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August 1st-7th is World Breastfeeding Week


In effort to improve the health of mothers and babies, World Breastfeeding Week is celebrated every year from August 1st through the 7th. This also commemorates the Innocenti Declaration signed in August of 1990 by government policy makers, UNICEF, the WHO, and other organizations in effort to promote, protect, and support breastfeeding. This global campaign is purposed to raise awareness with the objective to inform, anchor, engage, and galvanize action in relation to themes that relate to breastfeeding and its benefits.

According to the WHO, breastfeeding is one of the most effective ways to ensure the health and survival of babies. WHO actively works to promote breastfeeding worldwide as the best source of nourishment for infants.


Facts about Breastfeeding from the WHO

1– Breastfeeding for the first six months of life is critical.

Exclusively breastfeeding infants for the first six months of life helps them achieve optimal growth, development, and health. Across the globe, only 40% of infants under the age of six months are exclusively breastfed.

2– Breastfeeding protects infants from childhood illnesses.

Breast milk contains antibodies that help protect infants from common childhood illnesses such as pneumonia and diarrhoea, the two main global causes of child mortality.

3– Breastfeeding is also beneficial for mothers.

Breastfeeding reduces the risks of breast and ovarian cancer, type II diabetes, and postpartum depression. It also serves as a natural (albeit not fail-safe) method of birth control offering up to 98% percent protection in the first six months after giving birth.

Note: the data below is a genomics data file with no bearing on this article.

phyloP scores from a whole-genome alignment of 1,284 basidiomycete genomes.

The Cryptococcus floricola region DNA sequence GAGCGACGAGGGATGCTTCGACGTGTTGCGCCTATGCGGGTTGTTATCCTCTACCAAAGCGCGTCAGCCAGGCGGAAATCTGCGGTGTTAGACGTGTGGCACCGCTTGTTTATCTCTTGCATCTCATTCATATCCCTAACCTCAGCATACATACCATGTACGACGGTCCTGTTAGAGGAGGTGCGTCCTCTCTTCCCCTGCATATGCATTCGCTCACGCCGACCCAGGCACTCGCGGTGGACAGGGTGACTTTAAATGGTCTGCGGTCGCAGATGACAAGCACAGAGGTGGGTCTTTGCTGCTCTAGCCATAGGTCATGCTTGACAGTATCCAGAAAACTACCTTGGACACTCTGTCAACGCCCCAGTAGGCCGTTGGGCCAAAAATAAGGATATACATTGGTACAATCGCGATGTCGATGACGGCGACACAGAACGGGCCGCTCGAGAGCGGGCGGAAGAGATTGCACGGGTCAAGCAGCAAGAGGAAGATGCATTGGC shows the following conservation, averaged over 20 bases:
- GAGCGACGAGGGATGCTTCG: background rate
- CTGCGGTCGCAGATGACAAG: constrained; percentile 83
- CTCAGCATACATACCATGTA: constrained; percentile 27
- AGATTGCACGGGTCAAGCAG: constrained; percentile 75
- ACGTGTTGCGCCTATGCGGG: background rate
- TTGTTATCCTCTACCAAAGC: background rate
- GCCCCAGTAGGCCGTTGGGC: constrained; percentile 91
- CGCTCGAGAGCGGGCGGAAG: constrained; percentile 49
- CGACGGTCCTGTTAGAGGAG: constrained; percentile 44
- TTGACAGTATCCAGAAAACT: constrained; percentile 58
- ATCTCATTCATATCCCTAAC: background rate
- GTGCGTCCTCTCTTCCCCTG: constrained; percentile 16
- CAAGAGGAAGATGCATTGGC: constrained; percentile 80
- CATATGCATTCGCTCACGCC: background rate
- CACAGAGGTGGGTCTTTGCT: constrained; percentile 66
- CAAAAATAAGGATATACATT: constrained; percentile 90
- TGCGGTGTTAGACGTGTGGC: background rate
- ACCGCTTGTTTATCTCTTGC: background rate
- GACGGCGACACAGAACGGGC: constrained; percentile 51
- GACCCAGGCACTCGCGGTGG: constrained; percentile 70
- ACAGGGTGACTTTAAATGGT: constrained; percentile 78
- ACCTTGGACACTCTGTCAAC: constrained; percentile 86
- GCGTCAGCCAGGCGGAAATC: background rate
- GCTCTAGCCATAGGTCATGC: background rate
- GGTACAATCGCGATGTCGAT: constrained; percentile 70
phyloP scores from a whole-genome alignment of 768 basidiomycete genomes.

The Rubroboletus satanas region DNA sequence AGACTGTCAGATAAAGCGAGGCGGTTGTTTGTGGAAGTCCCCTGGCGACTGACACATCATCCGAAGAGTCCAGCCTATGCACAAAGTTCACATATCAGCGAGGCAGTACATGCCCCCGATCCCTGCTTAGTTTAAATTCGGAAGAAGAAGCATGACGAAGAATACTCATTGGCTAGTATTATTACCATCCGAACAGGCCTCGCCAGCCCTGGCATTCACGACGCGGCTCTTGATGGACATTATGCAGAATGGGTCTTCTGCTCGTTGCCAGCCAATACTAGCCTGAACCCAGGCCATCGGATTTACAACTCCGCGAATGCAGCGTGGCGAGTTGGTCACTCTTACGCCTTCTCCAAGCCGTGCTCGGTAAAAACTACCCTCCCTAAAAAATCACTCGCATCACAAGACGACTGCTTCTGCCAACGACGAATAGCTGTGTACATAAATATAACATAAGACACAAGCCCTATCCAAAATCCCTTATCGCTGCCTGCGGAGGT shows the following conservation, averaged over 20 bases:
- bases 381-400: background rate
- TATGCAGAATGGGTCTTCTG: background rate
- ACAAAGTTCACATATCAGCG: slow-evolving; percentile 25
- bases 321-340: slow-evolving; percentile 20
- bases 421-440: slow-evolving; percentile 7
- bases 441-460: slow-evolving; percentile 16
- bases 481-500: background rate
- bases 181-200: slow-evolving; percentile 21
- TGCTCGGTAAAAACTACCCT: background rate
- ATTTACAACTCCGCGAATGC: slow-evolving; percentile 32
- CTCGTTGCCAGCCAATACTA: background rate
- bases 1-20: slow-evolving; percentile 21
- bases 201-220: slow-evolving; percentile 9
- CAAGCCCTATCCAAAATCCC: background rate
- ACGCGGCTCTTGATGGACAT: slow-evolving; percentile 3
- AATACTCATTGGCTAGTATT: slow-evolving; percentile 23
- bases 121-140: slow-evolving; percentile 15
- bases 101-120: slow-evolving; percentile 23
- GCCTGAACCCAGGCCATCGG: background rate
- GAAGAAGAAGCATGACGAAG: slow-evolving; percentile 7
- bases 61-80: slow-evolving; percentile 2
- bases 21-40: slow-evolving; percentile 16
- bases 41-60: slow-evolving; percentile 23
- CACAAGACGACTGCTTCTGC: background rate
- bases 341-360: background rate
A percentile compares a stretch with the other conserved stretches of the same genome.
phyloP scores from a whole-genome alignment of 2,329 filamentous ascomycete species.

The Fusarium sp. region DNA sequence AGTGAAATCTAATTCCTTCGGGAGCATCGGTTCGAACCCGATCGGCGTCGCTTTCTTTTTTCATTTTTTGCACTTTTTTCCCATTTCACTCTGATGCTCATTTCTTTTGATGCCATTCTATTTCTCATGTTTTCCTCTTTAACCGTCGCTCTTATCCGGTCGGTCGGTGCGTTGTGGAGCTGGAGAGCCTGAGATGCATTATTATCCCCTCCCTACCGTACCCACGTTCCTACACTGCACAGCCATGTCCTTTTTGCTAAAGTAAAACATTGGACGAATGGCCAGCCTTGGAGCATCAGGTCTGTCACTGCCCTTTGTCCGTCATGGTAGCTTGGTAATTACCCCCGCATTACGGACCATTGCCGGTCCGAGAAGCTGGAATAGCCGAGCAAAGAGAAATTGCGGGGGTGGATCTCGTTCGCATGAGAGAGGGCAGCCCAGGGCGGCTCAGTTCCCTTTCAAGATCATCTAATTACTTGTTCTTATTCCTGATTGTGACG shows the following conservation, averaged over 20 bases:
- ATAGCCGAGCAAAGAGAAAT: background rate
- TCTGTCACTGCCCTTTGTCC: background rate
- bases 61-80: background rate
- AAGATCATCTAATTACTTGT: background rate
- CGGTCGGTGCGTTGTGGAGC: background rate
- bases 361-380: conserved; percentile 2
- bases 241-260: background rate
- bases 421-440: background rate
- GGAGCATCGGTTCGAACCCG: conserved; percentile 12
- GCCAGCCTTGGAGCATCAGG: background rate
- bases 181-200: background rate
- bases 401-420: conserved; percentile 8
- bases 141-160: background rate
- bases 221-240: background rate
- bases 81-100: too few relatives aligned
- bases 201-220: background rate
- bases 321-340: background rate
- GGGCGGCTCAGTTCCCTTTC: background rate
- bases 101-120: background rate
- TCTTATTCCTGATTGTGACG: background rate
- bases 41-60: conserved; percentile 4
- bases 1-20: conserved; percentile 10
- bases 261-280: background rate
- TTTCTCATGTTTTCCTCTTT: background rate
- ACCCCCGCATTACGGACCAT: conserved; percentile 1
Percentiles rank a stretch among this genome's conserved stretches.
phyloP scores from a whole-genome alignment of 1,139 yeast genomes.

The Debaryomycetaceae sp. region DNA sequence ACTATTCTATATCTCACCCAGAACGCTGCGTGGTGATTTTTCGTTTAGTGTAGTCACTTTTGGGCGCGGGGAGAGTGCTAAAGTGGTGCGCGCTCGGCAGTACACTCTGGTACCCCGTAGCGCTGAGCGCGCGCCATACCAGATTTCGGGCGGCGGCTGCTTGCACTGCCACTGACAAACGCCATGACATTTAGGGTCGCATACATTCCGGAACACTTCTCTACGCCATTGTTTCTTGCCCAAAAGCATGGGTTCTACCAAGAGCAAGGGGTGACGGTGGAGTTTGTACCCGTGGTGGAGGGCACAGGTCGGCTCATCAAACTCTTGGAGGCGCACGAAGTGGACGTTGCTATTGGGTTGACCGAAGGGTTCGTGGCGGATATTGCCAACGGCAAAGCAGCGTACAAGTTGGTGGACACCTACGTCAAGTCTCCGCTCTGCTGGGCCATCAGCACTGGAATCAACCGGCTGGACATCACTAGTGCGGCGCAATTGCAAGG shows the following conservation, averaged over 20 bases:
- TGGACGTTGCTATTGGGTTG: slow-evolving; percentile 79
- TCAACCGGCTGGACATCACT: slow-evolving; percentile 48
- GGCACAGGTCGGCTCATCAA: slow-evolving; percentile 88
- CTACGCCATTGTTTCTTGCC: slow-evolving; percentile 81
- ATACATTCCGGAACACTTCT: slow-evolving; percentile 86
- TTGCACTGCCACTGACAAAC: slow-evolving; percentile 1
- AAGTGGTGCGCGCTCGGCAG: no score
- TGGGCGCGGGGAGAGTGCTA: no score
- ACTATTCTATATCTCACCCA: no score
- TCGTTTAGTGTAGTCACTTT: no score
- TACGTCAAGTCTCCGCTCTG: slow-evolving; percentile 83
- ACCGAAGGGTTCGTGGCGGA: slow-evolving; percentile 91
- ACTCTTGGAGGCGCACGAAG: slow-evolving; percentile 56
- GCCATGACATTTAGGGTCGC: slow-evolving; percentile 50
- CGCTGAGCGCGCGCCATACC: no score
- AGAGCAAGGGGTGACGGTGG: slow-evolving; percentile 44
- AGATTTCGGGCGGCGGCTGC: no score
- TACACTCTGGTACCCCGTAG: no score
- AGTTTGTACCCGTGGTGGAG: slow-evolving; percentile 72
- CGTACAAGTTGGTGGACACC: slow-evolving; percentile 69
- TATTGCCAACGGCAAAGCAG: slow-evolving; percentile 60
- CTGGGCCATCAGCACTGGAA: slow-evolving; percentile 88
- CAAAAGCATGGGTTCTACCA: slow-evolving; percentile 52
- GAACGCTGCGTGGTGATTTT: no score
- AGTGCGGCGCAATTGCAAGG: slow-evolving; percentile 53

4– Breastfeeding offers long-term benefits for children.

Breastfeeding is thought to contribute to a lifetime of good health. Adolescents and adults who were breastfed as infants are less likely to be overweight or obese, and are less likely to have type II diabetes.

5– Formula does not contain the antibodies found in breast milk.

The long term benefits for mothers and infants associated with breastfeeding simply cannot be replicated with formula. Furthermore, when infant formula is not properly prepared, there are risks that can arise due to use of unsafe water, unsterilized equipment, and the potential presence of bacteria that can be harmful.

6– Breastfeeding support for mothers is crucial.

Breastfeeding can come with difficulties. Support for mothers and access to breastfeeding specialists encourage higher rates of successful breastfeeding, and further promote the important practice.

7– Mothers should be supported in their breastfeeding efforts even when they return to work.

Many mothers stop breastfeeding when they return to work because conditions don’t allow for them to continue easily. Enabling conditions that promote continued breastfeeding in the workplace can help. Paid maternity leave, part-time work opportunities, facilities for expressing and storing breastmilk, and breaks for breastfeeding can help promote the practice while encouraging mothers.

8– Solid foods should be phased in around the age of six months.

As a complement to continued breastfeeding, it is recommended that solid foods be incorporated into a baby’s diet around the age of six months.